If you happen to run a large Windows environment you might be familiar with the in place upgrade method of upgrading your domain to Active Directory. If you run a large Windows environment that spans several sites over a variety of links then you will know that an in place upgrade can be a pain.
The main problem with an in place upgrade stems from the fact that client machines will always prefer to talk to the Active Directory server instead of the Windows NT4 Backup Domain Controller. This means you can end up in a situation where a remote sites clients are traversing a poor link to authenticate against the Active Directory server and ignoring the local NT4 Domain Controller.
To work around this issue Microsoft provide a registry hack called the Windows NT4 Emulation key. If a DWORD key called NT4Emulator is created in HKLM/System/CurrentControlSet/Netlogon/Parameters and given the value of 1 is created then the server will 'pretend' to be a Windows NT4 server thus the client machines do not see any Active Directory domain controllers on the network and so will be quite happy to authenticate locally.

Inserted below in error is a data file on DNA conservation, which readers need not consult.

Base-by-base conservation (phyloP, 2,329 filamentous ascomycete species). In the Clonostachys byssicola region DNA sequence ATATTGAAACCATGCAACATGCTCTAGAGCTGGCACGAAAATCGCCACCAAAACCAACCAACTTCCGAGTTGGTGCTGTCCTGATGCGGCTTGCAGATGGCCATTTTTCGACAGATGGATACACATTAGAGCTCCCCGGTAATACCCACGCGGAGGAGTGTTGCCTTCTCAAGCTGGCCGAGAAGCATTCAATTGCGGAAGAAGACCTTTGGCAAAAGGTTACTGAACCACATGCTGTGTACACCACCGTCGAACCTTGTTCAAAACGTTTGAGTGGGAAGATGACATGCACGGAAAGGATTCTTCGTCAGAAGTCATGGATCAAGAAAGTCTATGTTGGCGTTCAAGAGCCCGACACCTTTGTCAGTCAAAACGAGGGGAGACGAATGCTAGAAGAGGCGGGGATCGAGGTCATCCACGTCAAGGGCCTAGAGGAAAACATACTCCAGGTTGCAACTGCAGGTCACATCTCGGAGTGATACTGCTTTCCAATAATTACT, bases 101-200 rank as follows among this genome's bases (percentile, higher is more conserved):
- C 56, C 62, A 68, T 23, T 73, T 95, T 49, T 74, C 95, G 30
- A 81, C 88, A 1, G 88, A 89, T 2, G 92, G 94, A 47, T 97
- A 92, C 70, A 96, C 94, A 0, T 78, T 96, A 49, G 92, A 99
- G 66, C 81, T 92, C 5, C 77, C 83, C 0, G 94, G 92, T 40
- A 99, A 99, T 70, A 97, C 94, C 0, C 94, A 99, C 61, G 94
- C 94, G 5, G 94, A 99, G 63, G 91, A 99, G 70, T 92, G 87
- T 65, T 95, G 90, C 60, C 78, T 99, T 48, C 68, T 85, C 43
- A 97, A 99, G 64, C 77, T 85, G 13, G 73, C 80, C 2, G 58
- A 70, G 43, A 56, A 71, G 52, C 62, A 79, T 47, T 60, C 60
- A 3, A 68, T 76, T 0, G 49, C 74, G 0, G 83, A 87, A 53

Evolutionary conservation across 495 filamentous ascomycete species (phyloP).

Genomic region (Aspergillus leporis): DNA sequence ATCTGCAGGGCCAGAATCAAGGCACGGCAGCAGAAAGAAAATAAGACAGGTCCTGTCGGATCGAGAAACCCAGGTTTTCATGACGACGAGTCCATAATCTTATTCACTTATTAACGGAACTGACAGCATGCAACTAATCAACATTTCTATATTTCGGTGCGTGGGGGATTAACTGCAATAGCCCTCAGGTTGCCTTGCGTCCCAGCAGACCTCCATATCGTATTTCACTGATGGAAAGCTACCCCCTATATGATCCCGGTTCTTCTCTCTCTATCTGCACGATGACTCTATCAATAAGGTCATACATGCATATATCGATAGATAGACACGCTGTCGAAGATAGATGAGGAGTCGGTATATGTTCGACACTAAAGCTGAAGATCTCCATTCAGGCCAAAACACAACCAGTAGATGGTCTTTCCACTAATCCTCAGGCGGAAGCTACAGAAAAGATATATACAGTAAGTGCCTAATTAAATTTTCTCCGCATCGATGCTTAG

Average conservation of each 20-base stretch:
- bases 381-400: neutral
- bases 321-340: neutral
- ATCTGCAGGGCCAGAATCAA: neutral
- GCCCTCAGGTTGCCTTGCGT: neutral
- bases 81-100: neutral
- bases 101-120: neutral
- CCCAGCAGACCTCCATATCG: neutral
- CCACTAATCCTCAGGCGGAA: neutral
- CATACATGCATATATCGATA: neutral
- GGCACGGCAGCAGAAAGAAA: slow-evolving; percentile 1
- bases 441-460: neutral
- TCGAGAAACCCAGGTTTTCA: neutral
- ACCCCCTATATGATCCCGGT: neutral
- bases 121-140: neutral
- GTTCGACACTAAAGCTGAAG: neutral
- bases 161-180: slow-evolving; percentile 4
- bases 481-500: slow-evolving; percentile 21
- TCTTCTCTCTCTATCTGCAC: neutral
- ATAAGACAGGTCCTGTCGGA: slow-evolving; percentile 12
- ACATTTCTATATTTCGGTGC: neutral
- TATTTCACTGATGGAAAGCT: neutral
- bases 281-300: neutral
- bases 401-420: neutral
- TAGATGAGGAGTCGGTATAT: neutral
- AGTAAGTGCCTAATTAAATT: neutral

I'll cover this key and some of it's drawbacks in some later articles.
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